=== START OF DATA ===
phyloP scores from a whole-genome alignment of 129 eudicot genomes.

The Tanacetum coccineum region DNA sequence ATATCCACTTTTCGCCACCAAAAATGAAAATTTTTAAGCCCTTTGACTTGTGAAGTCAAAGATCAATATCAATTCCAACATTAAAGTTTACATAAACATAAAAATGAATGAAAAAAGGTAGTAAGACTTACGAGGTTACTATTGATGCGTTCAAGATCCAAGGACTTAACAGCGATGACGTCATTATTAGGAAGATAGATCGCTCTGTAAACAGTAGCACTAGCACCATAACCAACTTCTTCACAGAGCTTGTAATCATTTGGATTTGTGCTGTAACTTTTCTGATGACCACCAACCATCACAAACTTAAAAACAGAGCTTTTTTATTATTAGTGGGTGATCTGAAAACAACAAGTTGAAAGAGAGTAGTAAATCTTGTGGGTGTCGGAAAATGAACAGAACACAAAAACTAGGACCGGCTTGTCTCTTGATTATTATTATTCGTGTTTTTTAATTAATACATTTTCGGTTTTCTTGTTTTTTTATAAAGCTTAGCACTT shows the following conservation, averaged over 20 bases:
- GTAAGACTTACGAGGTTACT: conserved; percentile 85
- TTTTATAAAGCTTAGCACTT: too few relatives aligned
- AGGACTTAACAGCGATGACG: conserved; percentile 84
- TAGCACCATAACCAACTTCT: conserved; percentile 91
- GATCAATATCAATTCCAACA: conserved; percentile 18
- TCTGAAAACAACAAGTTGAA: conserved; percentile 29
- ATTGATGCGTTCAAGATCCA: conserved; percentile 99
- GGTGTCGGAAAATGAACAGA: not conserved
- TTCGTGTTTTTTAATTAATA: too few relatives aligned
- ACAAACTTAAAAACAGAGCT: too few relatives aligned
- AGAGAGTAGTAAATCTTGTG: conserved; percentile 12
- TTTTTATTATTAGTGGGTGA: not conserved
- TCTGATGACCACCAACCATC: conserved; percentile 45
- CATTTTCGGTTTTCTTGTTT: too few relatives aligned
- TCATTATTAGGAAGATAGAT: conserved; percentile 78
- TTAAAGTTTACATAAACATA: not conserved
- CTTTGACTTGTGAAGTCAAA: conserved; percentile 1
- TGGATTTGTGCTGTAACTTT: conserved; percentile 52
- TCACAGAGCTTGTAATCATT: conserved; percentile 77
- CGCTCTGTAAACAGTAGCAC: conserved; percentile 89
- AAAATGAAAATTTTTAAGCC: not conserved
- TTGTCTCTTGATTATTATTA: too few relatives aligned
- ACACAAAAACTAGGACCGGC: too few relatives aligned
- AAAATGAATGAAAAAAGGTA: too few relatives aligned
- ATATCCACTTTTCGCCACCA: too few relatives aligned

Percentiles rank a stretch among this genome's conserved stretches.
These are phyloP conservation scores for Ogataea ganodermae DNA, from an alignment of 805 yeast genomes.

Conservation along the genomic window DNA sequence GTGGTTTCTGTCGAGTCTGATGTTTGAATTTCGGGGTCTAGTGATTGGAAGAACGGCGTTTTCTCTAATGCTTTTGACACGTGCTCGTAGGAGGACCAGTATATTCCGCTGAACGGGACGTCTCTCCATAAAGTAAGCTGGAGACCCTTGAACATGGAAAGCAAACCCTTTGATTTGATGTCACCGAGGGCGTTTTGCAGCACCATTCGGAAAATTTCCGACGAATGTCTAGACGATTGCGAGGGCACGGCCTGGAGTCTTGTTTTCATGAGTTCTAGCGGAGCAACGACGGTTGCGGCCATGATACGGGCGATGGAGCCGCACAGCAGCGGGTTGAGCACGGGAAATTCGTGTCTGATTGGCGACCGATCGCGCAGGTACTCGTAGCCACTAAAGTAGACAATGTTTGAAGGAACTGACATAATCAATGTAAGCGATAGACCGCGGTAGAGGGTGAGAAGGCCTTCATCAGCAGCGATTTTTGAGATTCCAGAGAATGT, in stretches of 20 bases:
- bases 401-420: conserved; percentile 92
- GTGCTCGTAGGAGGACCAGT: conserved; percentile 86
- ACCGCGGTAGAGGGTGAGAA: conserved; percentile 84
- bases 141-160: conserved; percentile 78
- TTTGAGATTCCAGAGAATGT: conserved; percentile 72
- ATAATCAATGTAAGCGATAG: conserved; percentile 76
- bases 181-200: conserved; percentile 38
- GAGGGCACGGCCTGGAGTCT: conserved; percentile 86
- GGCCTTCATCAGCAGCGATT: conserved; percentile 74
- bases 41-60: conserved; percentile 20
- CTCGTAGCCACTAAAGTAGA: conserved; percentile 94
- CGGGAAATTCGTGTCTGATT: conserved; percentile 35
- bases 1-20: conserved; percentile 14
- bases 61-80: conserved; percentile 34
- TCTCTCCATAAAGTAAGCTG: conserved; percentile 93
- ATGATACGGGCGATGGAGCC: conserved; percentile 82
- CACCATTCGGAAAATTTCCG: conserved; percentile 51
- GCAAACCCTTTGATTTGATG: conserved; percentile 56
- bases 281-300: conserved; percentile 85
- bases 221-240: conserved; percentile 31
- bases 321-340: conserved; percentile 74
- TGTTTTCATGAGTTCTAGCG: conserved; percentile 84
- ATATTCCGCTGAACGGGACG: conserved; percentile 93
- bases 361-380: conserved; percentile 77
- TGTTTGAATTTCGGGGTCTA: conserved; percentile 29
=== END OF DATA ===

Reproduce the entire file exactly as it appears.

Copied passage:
phyloP scores from a whole-genome alignment of 129 eudicot genomes.

The Tanacetum coccineum region DNA sequence ATATCCACTTTTCGCCACCAAAAATGAAAATTTTTAAGCCCTTTGACTTGTGAAGTCAAAGATCAATATCAATTCCAACATTAAAGTTTACATAAACATAAAAATGAATGAAAAAAGGTAGTAAGACTTACGAGGTTACTATTGATGCGTTCAAGATCCAAGGACTTAACAGCGATGACGTCATTATTAGGAAGATAGATCGCTCTGTAAACAGTAGCACTAGCACCATAACCAACTTCTTCACAGAGCTTGTAATCATTTGGATTTGTGCTGTAACTTTTCTGATGACCACCAACCATCACAAACTTAAAAACAGAGCTTTTTTATTATTAGTGGGTGATCTGAAAACAACAAGTTGAAAGAGAGTAGTAAATCTTGTGGGTGTCGGAAAATGAACAGAACACAAAAACTAGGACCGGCTTGTCTCTTGATTATTATTATTCGTGTTTTTTAATTAATACATTTTCGGTTTTCTTGTTTTTTTATAAAGCTTAGCACTT shows the following conservation, averaged over 20 bases:
- GTAAGACTTACGAGGTTACT: conserved; percentile 85
- TTTTATAAAGCTTAGCACTT: too few relatives aligned
- AGGACTTAACAGCGATGACG: conserved; percentile 84
- TAGCACCATAACCAACTTCT: conserved; percentile 91
- GATCAATATCAATTCCAACA: conserved; percentile 18
- TCTGAAAACAACAAGTTGAA: conserved; percentile 29
- ATTGATGCGTTCAAGATCCA: conserved; percentile 99
- GGTGTCGGAAAATGAACAGA: not conserved
- TTCGTGTTTTTTAATTAATA: too few relatives aligned
- ACAAACTTAAAAACAGAGCT: too few relatives aligned
- AGAGAGTAGTAAATCTTGTG: conserved; percentile 12
- TTTTTATTATTAGTGGGTGA: not conserved
- TCTGATGACCACCAACCATC: conserved; percentile 45
- CATTTTCGGTTTTCTTGTTT: too few relatives aligned
- TCATTATTAGGAAGATAGAT: conserved; percentile 78
- TTAAAGTTTACATAAACATA: not conserved
- CTTTGACTTGTGAAGTCAAA: conserved; percentile 1
- TGGATTTGTGCTGTAACTTT: conserved; percentile 52
- TCACAGAGCTTGTAATCATT: conserved; percentile 77
- CGCTCTGTAAACAGTAGCAC: conserved; percentile 89
- AAAATGAAAATTTTTAAGCC: not conserved
- TTGTCTCTTGATTATTATTA: too few relatives aligned
- ACACAAAAACTAGGACCGGC: too few relatives aligned
- AAAATGAATGAAAAAAGGTA: too few relatives aligned
- ATATCCACTTTTCGCCACCA: too few relatives aligned

Percentiles rank a stretch among this genome's conserved stretches.
These are phyloP conservation scores for Ogataea ganodermae DNA, from an alignment of 805 yeast genomes.

Conservation along the genomic window DNA sequence GTGGTTTCTGTCGAGTCTGATGTTTGAATTTCGGGGTCTAGTGATTGGAAGAACGGCGTTTTCTCTAATGCTTTTGACACGTGCTCGTAGGAGGACCAGTATATTCCGCTGAACGGGACGTCTCTCCATAAAGTAAGCTGGAGACCCTTGAACATGGAAAGCAAACCCTTTGATTTGATGTCACCGAGGGCGTTTTGCAGCACCATTCGGAAAATTTCCGACGAATGTCTAGACGATTGCGAGGGCACGGCCTGGAGTCTTGTTTTCATGAGTTCTAGCGGAGCAACGACGGTTGCGGCCATGATACGGGCGATGGAGCCGCACAGCAGCGGGTTGAGCACGGGAAATTCGTGTCTGATTGGCGACCGATCGCGCAGGTACTCGTAGCCACTAAAGTAGACAATGTTTGAAGGAACTGACATAATCAATGTAAGCGATAGACCGCGGTAGAGGGTGAGAAGGCCTTCATCAGCAGCGATTTTTGAGATTCCAGAGAATGT, in stretches of 20 bases:
- bases 401-420: conserved; percentile 92
- GTGCTCGTAGGAGGACCAGT: conserved; percentile 86
- ACCGCGGTAGAGGGTGAGAA: conserved; percentile 84
- bases 141-160: conserved; percentile 78
- TTTGAGATTCCAGAGAATGT: conserved; percentile 72
- ATAATCAATGTAAGCGATAG: conserved; percentile 76
- bases 181-200: conserved; percentile 38
- GAGGGCACGGCCTGGAGTCT: conserved; percentile 86
- GGCCTTCATCAGCAGCGATT: conserved; percentile 74
- bases 41-60: conserved; percentile 20
- CTCGTAGCCACTAAAGTAGA: conserved; percentile 94
- CGGGAAATTCGTGTCTGATT: conserved; percentile 35
- bases 1-20: conserved; percentile 14
- bases 61-80: conserved; percentile 34
- TCTCTCCATAAAGTAAGCTG: conserved; percentile 93
- ATGATACGGGCGATGGAGCC: conserved; percentile 82
- CACCATTCGGAAAATTTCCG: conserved; percentile 51
- GCAAACCCTTTGATTTGATG: conserved; percentile 56
- bases 281-300: conserved; percentile 85
- bases 221-240: conserved; percentile 31
- bases 321-340: conserved; percentile 74
- TGTTTTCATGAGTTCTAGCG: conserved; percentile 84
- ATATTCCGCTGAACGGGACG: conserved; percentile 93
- bases 361-380: conserved; percentile 77
- TGTTTGAATTTCGGGGTCTA: conserved; percentile 29